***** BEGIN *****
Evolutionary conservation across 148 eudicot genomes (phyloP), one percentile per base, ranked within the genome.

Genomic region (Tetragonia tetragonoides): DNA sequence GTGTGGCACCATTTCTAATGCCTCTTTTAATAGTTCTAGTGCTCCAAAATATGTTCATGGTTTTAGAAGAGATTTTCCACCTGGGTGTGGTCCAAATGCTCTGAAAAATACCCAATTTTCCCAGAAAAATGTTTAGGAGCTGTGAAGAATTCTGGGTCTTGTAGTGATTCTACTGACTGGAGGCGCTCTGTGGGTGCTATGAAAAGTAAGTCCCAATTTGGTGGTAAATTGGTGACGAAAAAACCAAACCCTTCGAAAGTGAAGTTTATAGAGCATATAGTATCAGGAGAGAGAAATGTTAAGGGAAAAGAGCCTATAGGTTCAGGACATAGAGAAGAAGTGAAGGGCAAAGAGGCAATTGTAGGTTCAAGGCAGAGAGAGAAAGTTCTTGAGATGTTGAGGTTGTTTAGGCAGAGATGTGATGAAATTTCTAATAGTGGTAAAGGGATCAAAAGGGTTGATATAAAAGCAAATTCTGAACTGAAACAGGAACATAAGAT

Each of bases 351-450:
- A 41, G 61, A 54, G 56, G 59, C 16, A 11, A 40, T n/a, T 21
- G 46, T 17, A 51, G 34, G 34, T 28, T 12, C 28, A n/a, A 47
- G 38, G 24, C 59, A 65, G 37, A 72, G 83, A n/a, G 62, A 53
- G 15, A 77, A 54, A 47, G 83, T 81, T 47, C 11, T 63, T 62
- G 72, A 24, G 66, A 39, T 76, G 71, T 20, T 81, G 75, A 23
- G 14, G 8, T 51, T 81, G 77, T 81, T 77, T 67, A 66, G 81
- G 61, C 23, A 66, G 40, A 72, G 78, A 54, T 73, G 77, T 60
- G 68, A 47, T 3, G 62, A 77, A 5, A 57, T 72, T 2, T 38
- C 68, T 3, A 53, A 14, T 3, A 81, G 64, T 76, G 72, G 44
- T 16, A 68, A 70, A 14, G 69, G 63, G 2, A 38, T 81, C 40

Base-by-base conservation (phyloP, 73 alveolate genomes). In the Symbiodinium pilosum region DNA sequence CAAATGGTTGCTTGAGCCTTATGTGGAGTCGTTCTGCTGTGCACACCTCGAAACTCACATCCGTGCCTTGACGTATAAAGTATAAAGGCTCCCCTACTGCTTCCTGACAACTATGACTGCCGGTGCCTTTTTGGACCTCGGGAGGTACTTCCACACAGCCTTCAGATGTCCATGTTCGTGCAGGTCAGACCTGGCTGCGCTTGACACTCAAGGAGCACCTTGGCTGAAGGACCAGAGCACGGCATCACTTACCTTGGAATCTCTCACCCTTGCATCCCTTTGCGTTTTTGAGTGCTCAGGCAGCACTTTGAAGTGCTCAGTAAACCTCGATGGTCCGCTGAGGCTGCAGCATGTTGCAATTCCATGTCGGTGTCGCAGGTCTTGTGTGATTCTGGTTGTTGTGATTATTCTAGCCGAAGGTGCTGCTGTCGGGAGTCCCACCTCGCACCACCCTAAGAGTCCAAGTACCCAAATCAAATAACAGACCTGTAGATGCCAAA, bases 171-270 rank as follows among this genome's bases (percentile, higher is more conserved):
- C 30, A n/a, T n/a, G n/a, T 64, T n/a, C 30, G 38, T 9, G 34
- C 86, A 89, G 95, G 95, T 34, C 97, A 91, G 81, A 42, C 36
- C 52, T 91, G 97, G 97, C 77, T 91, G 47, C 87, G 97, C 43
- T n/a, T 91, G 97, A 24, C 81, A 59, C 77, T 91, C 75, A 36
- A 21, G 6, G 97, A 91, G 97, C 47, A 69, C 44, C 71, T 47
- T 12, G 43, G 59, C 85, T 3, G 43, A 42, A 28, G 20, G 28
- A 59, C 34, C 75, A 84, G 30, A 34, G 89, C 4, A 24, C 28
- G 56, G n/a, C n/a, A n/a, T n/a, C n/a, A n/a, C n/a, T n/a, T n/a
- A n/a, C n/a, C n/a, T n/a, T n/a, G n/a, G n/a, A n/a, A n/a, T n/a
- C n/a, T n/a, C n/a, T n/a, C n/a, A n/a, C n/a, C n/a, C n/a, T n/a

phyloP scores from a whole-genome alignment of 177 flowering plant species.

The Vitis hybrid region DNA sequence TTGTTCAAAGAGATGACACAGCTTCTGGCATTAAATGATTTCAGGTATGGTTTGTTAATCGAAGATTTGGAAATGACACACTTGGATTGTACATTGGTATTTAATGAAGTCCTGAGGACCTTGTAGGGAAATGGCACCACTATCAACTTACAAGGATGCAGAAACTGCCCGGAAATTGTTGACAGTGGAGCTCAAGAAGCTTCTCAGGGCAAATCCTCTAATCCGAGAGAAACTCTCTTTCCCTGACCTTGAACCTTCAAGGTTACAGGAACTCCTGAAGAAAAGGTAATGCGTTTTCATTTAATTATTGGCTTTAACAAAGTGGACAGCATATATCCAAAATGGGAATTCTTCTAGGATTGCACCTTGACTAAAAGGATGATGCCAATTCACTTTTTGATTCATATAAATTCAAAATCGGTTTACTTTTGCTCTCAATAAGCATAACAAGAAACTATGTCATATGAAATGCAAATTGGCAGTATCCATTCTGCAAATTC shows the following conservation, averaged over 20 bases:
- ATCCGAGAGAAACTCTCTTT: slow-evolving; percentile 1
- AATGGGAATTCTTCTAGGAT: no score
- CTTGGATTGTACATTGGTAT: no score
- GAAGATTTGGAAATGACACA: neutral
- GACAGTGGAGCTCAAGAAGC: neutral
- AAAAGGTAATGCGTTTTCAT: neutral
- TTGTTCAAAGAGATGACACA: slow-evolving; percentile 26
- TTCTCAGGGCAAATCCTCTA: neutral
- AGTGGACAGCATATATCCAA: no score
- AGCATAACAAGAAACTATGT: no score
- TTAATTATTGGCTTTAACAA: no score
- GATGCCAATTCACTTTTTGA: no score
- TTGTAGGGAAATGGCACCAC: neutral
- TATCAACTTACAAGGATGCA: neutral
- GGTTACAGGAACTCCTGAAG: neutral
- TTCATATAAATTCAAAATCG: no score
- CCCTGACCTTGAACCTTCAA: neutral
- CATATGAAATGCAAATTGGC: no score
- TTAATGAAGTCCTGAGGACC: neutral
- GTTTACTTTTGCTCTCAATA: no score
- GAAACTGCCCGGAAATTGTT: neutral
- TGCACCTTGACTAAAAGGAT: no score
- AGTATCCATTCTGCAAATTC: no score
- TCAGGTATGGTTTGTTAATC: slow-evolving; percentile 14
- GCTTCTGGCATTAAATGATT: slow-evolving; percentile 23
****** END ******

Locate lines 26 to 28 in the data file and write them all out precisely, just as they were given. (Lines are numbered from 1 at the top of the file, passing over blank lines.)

The Vitis hybrid region DNA sequence TTGTTCAAAGAGATGACACAGCTTCTGGCATTAAATGATTTCAGGTATGGTTTGTTAATCGAAGATTTGGAAATGACACACTTGGATTGTACATTGGTATTTAATGAAGTCCTGAGGACCTTGTAGGGAAATGGCACCACTATCAACTTACAAGGATGCAGAAACTGCCCGGAAATTGTTGACAGTGGAGCTCAAGAAGCTTCTCAGGGCAAATCCTCTAATCCGAGAGAAACTCTCTTTCCCTGACCTTGAACCTTCAAGGTTACAGGAACTCCTGAAGAAAAGGTAATGCGTTTTCATTTAATTATTGGCTTTAACAAAGTGGACAGCATATATCCAAAATGGGAATTCTTCTAGGATTGCACCTTGACTAAAAGGATGATGCCAATTCACTTTTTGATTCATATAAATTCAAAATCGGTTTACTTTTGCTCTCAATAAGCATAACAAGAAACTATGTCATATGAAATGCAAATTGGCAGTATCCATTCTGCAAATTC shows the following conservation, averaged over 20 bases:
- ATCCGAGAGAAACTCTCTTT: slow-evolving; percentile 1
- AATGGGAATTCTTCTAGGAT: no score